Reference : Avatar Sex Moderates Aggression in Violent Video Games, But Only for Women
Scientific congresses, symposiums and conference proceedings : Poster
Social & behavioral sciences, psychology : Communication & mass media
Avatar Sex Moderates Aggression in Violent Video Games, But Only for Women
Melzer, André mailto [University of Luxembourg > Faculty of Language and Literature, Humanities, Arts and Education (FLSHASE) > Integrative Research Unit: Social and Individual Development (INSIDE) >]
Schmidt, Alexander F. mailto [Medical School Hamburg]
10th Conference of the Media Psychology Division of the Deutsche Gesellschaft für Psychologie (DGPs)
from 6-9-2017 to 8-9-2017
[en] video games ; aggression ; avatar sex ; gender effect ; stereotypes
[en] Three studies tested findings reported by Yang, Huesmann, and Bushman (2014) that playing a male avatar in a violent video game leads to greater aggression than playing a female avatar in the same game. The male avatar effect was confirmed in Study 1 (N=79) for post-game aggression: compared to playing a female character, participants who had played the male fighter in a violent mixed martials arts game chose more Hot Sauce for another participant who allegedly disliked spicy food. In contrast to Yang et al. (2014), however, the male avatar effect was qualified by participant sex, indicating that the effect was more strongly pronounced and only significant for female participants. A similar interaction effect was observed in Study 2 (N=76) and Study 3 (N=70) for in-game aggression: only female participants playing a male avatar showed a greater hit ratio in a mixed martials arts game (Study 2) or a greater number of attacks in a brawler game (Study 3) than their colleagues who played a female avatar. At this stage, the reason for this cross-gender effect is unclear. Given that games allow for behavior (i.e., aggression) independent of socially shared gender norms, we may speculate that for women, male avatars may provide the opportunity to “step out” of prevailing social norms regarding non-aggressive female behavior and adopt the role of the (hyper-)aggressive male. However, this hypothesis needs to be tested in future studies.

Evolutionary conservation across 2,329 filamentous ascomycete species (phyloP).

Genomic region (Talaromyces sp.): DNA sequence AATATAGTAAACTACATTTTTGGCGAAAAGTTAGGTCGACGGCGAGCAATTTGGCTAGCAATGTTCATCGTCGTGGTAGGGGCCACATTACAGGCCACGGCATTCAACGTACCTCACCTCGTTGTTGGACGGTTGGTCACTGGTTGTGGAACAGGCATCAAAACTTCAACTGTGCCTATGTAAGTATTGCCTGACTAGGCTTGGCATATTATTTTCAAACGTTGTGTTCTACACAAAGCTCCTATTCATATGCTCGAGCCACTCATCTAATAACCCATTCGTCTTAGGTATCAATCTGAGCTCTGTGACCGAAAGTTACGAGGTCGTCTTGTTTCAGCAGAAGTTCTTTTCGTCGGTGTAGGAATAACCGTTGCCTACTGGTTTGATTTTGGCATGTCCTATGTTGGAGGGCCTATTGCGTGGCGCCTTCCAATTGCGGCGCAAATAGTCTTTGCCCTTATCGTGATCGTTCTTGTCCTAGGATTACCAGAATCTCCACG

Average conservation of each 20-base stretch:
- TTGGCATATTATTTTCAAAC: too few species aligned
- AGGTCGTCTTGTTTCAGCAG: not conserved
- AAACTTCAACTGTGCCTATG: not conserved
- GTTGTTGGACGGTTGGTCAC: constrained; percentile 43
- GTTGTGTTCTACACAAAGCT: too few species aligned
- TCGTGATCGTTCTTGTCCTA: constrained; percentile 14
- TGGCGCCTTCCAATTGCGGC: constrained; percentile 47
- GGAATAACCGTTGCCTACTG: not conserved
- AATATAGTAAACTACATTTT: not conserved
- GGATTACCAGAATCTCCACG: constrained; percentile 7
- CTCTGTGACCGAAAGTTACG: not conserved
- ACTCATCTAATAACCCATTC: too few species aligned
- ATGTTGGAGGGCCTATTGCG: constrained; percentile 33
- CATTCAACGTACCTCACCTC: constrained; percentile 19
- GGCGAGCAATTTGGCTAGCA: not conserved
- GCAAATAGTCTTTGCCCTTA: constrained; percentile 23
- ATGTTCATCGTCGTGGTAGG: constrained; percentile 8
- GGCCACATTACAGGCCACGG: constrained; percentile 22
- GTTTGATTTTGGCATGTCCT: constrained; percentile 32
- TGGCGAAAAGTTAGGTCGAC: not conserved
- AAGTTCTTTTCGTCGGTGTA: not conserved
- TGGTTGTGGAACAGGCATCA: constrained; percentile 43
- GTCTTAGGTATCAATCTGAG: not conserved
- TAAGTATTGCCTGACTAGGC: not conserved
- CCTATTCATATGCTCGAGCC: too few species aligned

All three studies additionally tested the mediating effect of male gender stereotype activation that was hypothesized by Yang et al. (2014). In addition to priming violent behavior, and in line with the General Aggression Model, the authors had speculated that playing the male avatar automatically activated male gender stereotypes (i.e., aggressive thoughts and behavior) which then caused aggressive behavior. In order to address this activation hypothesis, we designed an indirect cognitive measure of gender role identity using the Positive-Negative Sex-Role Inventory (PN-SRI: Berger & Krahé, 2013). After participants played the violent game, positive and negative aspects of masculinity and femininity were presented as word fragments in a five-minute response window in Study 1 and 2. Fragment completion rates served as indicators of cognitive activation of male stereotypes. In Study 3, participants used the intact PN-SRI gender attributes to rate the avatar after playing the game. However, both direct and indirect measures failed to corroborate the stereotype activation hypothesis in the present studies: word fragments related to male stereotypes were not completed more often than fragments related to female stereotypes (Study 1 and 2). Also, neither in-game aggression nor success in the game was associated with how masculine participants perceived their fighter (Study 3). At the present stage, thus, the mechanisms underlying the gender effect that participants respond differently when playing a male or female avatar in a violent video game remain unclear.

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